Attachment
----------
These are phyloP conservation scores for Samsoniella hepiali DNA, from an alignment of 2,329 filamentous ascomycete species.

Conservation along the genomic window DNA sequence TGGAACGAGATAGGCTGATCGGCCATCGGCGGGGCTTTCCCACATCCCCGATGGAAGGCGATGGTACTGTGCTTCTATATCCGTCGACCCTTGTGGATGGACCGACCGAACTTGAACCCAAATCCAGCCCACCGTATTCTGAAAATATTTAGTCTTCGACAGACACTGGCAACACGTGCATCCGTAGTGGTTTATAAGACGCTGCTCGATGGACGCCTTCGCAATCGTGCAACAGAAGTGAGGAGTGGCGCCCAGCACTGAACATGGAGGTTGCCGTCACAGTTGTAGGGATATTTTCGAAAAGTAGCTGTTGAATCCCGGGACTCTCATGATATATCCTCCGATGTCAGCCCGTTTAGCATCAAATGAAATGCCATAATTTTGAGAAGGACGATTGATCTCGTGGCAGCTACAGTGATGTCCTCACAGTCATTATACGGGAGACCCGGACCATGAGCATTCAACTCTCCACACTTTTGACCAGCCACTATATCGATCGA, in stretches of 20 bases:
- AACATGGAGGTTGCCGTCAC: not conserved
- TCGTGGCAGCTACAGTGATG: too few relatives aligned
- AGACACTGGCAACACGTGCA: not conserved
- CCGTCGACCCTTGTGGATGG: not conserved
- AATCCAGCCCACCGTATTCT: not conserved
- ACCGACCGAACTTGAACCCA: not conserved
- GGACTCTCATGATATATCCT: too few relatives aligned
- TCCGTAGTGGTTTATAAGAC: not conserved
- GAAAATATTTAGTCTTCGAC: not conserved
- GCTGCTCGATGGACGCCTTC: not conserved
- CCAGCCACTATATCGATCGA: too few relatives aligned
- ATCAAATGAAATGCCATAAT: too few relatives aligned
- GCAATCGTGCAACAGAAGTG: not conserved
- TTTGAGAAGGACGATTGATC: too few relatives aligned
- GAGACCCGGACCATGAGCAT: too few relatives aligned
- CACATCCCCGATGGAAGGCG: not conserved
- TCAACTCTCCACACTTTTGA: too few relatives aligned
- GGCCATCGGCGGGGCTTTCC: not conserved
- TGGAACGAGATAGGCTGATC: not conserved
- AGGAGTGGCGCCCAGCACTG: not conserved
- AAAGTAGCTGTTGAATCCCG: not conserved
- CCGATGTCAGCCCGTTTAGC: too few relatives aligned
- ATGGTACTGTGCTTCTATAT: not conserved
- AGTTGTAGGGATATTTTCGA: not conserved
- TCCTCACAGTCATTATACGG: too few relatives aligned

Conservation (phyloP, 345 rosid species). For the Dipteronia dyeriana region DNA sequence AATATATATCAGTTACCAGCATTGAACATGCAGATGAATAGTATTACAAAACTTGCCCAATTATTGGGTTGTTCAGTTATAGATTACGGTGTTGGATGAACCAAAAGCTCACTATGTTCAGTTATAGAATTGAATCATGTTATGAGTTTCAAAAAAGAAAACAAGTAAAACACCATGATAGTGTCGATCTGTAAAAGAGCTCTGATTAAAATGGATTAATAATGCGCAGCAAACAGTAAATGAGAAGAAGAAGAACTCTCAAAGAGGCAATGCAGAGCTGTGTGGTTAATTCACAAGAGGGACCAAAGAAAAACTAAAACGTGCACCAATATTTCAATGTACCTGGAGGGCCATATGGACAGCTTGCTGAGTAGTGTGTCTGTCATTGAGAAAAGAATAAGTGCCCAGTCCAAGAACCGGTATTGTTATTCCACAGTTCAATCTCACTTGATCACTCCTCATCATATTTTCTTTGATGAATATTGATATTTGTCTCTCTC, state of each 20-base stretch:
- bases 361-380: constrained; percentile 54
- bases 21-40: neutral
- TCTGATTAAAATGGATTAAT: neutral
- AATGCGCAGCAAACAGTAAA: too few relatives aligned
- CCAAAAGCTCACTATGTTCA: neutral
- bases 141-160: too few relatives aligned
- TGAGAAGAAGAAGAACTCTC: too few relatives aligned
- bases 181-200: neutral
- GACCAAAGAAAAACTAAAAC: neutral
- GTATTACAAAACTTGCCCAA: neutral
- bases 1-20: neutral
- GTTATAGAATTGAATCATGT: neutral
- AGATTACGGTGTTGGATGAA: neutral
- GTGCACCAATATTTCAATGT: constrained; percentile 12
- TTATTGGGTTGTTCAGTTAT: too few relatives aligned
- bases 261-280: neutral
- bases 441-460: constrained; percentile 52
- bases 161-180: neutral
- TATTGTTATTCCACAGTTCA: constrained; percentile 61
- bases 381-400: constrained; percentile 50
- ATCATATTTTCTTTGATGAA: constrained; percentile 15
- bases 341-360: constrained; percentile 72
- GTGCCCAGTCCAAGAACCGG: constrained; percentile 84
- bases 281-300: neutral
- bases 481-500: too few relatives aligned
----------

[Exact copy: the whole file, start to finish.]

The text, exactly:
These are phyloP conservation scores for Samsoniella hepiali DNA, from an alignment of 2,329 filamentous ascomycete species.

Conservation along the genomic window DNA sequence TGGAACGAGATAGGCTGATCGGCCATCGGCGGGGCTTTCCCACATCCCCGATGGAAGGCGATGGTACTGTGCTTCTATATCCGTCGACCCTTGTGGATGGACCGACCGAACTTGAACCCAAATCCAGCCCACCGTATTCTGAAAATATTTAGTCTTCGACAGACACTGGCAACACGTGCATCCGTAGTGGTTTATAAGACGCTGCTCGATGGACGCCTTCGCAATCGTGCAACAGAAGTGAGGAGTGGCGCCCAGCACTGAACATGGAGGTTGCCGTCACAGTTGTAGGGATATTTTCGAAAAGTAGCTGTTGAATCCCGGGACTCTCATGATATATCCTCCGATGTCAGCCCGTTTAGCATCAAATGAAATGCCATAATTTTGAGAAGGACGATTGATCTCGTGGCAGCTACAGTGATGTCCTCACAGTCATTATACGGGAGACCCGGACCATGAGCATTCAACTCTCCACACTTTTGACCAGCCACTATATCGATCGA, in stretches of 20 bases:
- AACATGGAGGTTGCCGTCAC: not conserved
- TCGTGGCAGCTACAGTGATG: too few relatives aligned
- AGACACTGGCAACACGTGCA: not conserved
- CCGTCGACCCTTGTGGATGG: not conserved
- AATCCAGCCCACCGTATTCT: not conserved
- ACCGACCGAACTTGAACCCA: not conserved
- GGACTCTCATGATATATCCT: too few relatives aligned
- TCCGTAGTGGTTTATAAGAC: not conserved
- GAAAATATTTAGTCTTCGAC: not conserved
- GCTGCTCGATGGACGCCTTC: not conserved
- CCAGCCACTATATCGATCGA: too few relatives aligned
- ATCAAATGAAATGCCATAAT: too few relatives aligned
- GCAATCGTGCAACAGAAGTG: not conserved
- TTTGAGAAGGACGATTGATC: too few relatives aligned
- GAGACCCGGACCATGAGCAT: too few relatives aligned
- CACATCCCCGATGGAAGGCG: not conserved
- TCAACTCTCCACACTTTTGA: too few relatives aligned
- GGCCATCGGCGGGGCTTTCC: not conserved
- TGGAACGAGATAGGCTGATC: not conserved
- AGGAGTGGCGCCCAGCACTG: not conserved
- AAAGTAGCTGTTGAATCCCG: not conserved
- CCGATGTCAGCCCGTTTAGC: too few relatives aligned
- ATGGTACTGTGCTTCTATAT: not conserved
- AGTTGTAGGGATATTTTCGA: not conserved
- TCCTCACAGTCATTATACGG: too few relatives aligned

Conservation (phyloP, 345 rosid species). For the Dipteronia dyeriana region DNA sequence AATATATATCAGTTACCAGCATTGAACATGCAGATGAATAGTATTACAAAACTTGCCCAATTATTGGGTTGTTCAGTTATAGATTACGGTGTTGGATGAACCAAAAGCTCACTATGTTCAGTTATAGAATTGAATCATGTTATGAGTTTCAAAAAAGAAAACAAGTAAAACACCATGATAGTGTCGATCTGTAAAAGAGCTCTGATTAAAATGGATTAATAATGCGCAGCAAACAGTAAATGAGAAGAAGAAGAACTCTCAAAGAGGCAATGCAGAGCTGTGTGGTTAATTCACAAGAGGGACCAAAGAAAAACTAAAACGTGCACCAATATTTCAATGTACCTGGAGGGCCATATGGACAGCTTGCTGAGTAGTGTGTCTGTCATTGAGAAAAGAATAAGTGCCCAGTCCAAGAACCGGTATTGTTATTCCACAGTTCAATCTCACTTGATCACTCCTCATCATATTTTCTTTGATGAATATTGATATTTGTCTCTCTC, state of each 20-base stretch:
- bases 361-380: constrained; percentile 54
- bases 21-40: neutral
- TCTGATTAAAATGGATTAAT: neutral
- AATGCGCAGCAAACAGTAAA: too few relatives aligned
- CCAAAAGCTCACTATGTTCA: neutral
- bases 141-160: too few relatives aligned
- TGAGAAGAAGAAGAACTCTC: too few relatives aligned
- bases 181-200: neutral
- GACCAAAGAAAAACTAAAAC: neutral
- GTATTACAAAACTTGCCCAA: neutral
- bases 1-20: neutral
- GTTATAGAATTGAATCATGT: neutral
- AGATTACGGTGTTGGATGAA: neutral
- GTGCACCAATATTTCAATGT: constrained; percentile 12
- TTATTGGGTTGTTCAGTTAT: too few relatives aligned
- bases 261-280: neutral
- bases 441-460: constrained; percentile 52
- bases 161-180: neutral
- TATTGTTATTCCACAGTTCA: constrained; percentile 61
- bases 381-400: constrained; percentile 50
- ATCATATTTTCTTTGATGAA: constrained; percentile 15
- bases 341-360: constrained; percentile 72
- GTGCCCAGTCCAAGAACCGG: constrained; percentile 84
- bases 281-300: neutral
- bases 481-500: too few relatives aligned